Augustyn Suski

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Augustyn Suski
Augustyn Suski in the 1930s
Born (1907-11-08)8 November 1907
Died 26 May 1942(1942-05-26) (aged 34)
Auschwitz concentration camp
Nationality Polish
Notable works Poezja Młodego Podhala (1937)

Augustyn Suski (November 8, 1907 – May 26, 1942), was a Polish poet, pedagogue in the interwar period, and underground activist during World War II. Under the German occupation, Suski (nom-de-guerre Stefan Borusa) became a founder of the Polish resistance organization called Tatra Confederation (Polish: Konfederacja Tatrzańska), a.k.a. Confederation of the Tatra Mountains, operating in the Nowy Targ area of Podhale. He died at the Auschwitz concentration camp.[1]


Augustyn Suski was born in Szaflary near Nowy Targ, one of six children of bakery owner Ludwik Suski and Marianna née Haschir of Hungarian background. He finished high school in Nowy Targ, and enrolled at the Philosophy Department of the Jagiellonian University in Kraków. Suski interrupted his studies with the military training between 1929–1930, and continued university courses till June 1935. However, he did not receive master's due to financial difficulties. Suski worked as a tutor, joined the board of Student Folk Society (Akademicka Młodzież Ludowa), performed at readings and published his poetry at the Gazeta Podhalańska and the Marchołt quarterly. In spite of having mastered the rules of Polish grammar, he wrote in heavy regional dialect in order to capture the essence of his Goral characters.[2] His use of local speech was influenced by the Suski's lifelong devotion to Podhale and its people, best exemplified in his poem "Do gwary mojej" (To my Dialect).[2]

Augustyn Suski found a teaching position in Volhynia, away from home – at the folk universities in Michałówa near Dubno and in Różyn near Kowel. He taught history of the peasant movements, language skills, as well as Polish and Ukrainian history. In Różyn, he held the principal position from 1938 till the invasion of Poland by Nazi Germany and the Soviet Union. Suski attempted to escape back to General Government from the Soviet zone of occupation, but was caught by the Germans and sent to prison in Cieszyn. He was released on May 15, 1941 helped by his family.[2]

Work in the resistance[edit]

Suski returned to Podhale and soon joined the resistance. He wrote and published underground literature against the Goralenvolk action directed at the assimilation of Polish highlanders into the body of Volksdeutsche. While in Nowy Targ, Suski founded the clandestine Tatra Confederation (Konfederacja Tatrzańska) with Tadeusz Popek and Jadwiga Apostoł and wrote its statute. It was a gathering of likeminded people willing to stand up to the germanization of Podhale.[3] The Confederation quickly rose in popularity with dozens of branches around Limanowa, Wadowice and Myślenice towns, and almost 500 members by the end of 1941. Among its publications was the subversive newsletter Der Freie Deutsche distributed as far as Kraków.[2][4]

In January 1942 the Tatra Confederation was infiltrated by its own founders' former acquaintance and the Gestapo agent SS-Oberscharführer Heinz Wegner (a.k.a. Stanisław Wegner-Romanowski).[5] Suski refused to agree to his assassination for the lack of material evidence.[3][6] He was soon arrested, interrogated and tortured at the infamous Palace Hotel in Zakopane. Suski was sent to prison in Tarnów and from there, to Auschwitz concentration camp (prisoner # 27399).[4] He died at KL Auschwitz of prior injuries and general exhaustion on May 26, 1942. On the 60th anniversary of his birthday, his hometown of Szaflary unveiled a monument in memory of Augustyn Suski, followed by the 2007 conference organized by the Polish Historical Society on the centennial of his birth.[2]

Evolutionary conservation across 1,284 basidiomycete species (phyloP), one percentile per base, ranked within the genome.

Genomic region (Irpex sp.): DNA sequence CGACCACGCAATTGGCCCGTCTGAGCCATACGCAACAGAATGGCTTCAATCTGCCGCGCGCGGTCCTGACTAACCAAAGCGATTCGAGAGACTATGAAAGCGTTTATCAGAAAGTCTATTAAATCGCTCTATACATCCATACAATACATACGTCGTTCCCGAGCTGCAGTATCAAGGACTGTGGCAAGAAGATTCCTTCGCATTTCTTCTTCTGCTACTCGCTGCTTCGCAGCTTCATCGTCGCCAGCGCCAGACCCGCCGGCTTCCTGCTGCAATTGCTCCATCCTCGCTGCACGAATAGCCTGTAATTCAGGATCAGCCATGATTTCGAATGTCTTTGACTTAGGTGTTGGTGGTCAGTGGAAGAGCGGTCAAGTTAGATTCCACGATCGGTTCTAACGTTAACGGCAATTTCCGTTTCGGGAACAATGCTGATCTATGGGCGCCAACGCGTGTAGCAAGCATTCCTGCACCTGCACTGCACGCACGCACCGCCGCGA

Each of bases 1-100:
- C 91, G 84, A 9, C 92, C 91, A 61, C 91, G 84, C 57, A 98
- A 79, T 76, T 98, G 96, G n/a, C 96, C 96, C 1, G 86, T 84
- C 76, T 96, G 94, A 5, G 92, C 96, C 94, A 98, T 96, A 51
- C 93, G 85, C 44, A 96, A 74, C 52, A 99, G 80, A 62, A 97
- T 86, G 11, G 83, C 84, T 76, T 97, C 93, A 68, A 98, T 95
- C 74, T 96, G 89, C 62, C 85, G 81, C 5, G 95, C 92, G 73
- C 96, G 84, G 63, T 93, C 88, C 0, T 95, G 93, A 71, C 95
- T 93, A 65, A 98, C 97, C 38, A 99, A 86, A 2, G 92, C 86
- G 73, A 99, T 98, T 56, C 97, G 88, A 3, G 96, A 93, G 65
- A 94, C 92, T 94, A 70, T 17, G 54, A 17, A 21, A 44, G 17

• Augustyn Suski, Listy ze wsi,[7] "Marchołt" Quarterly, 1935
  • Poezja Młodego Podhala, anthology, Kraków, 1937
  • Augustyn Suski, Utwory zebrane (Collected Works), Ludowa Spółdzielnia Wydawnicza, Warsaw, 1966

Notes and references[edit]

  1. ^ "Historia rodziny Apostołów". Lista świadków historii (in Polish). Stowarzyszenie Auschwitz Memento. Retrieved April 21, 2012. 
  2. ^ a b c d e Urszula Perkowska. "Augustyn Suski (1907–1942)" (PDF 392.5 KB). ALMA MATER, No.79. Jagiellonian University, Kraków. p. 80. Retrieved April 22, 2012. [Augustyn Suski] wrote poetry and short stories in both regional dialect and the literary language (pisał wiersze i opowiadania gwarą góralską i językiem literackim – U. Perkowska) 
  3. ^ a b Marek Cieszkowski (2004). "W poczatkach okupacji". Gorce: przewodnik dla prawdziwego turysty. Oficyna Wydawnicza "Rewasz". p. 57. ISBN 8389188198. Retrieved April 23, 2012. 
  4. ^ a b "Konfederacja Tatrzańska (with biographies and photographs)". Bibliography: Jadwiga Apostoł-Staniszewska, "Echa okupacyjnych lat", Warsaw 1973; Sylwester Leczykiewicz, "Konfederacja Tatrzańska", Warsaw 1976 (in Polish). 2012. Retrieved April 22, 2012. 
  5. ^ Michał Rapta; Wojciech Tupta; Grzegorz Moskal (2009). "Aneks: Robert Philip Weissmann". Mroczne sekrety willi "Tereska": 1939-1945. Historia Rabki. p. 330. ISBN 8360817332. Retrieved April 25, 2012. 
  6. ^ "O Wacławie, który zapragnął zostać księciem (with regional history and landscape photographs)". Góry bliskie sercu. April 2012. Retrieved April 25, 2012. 
  7. ^ "Augustyn Suski". Józef Piłsudski i jego czasy. Retrieved April 23, 2012. [permanent dead link]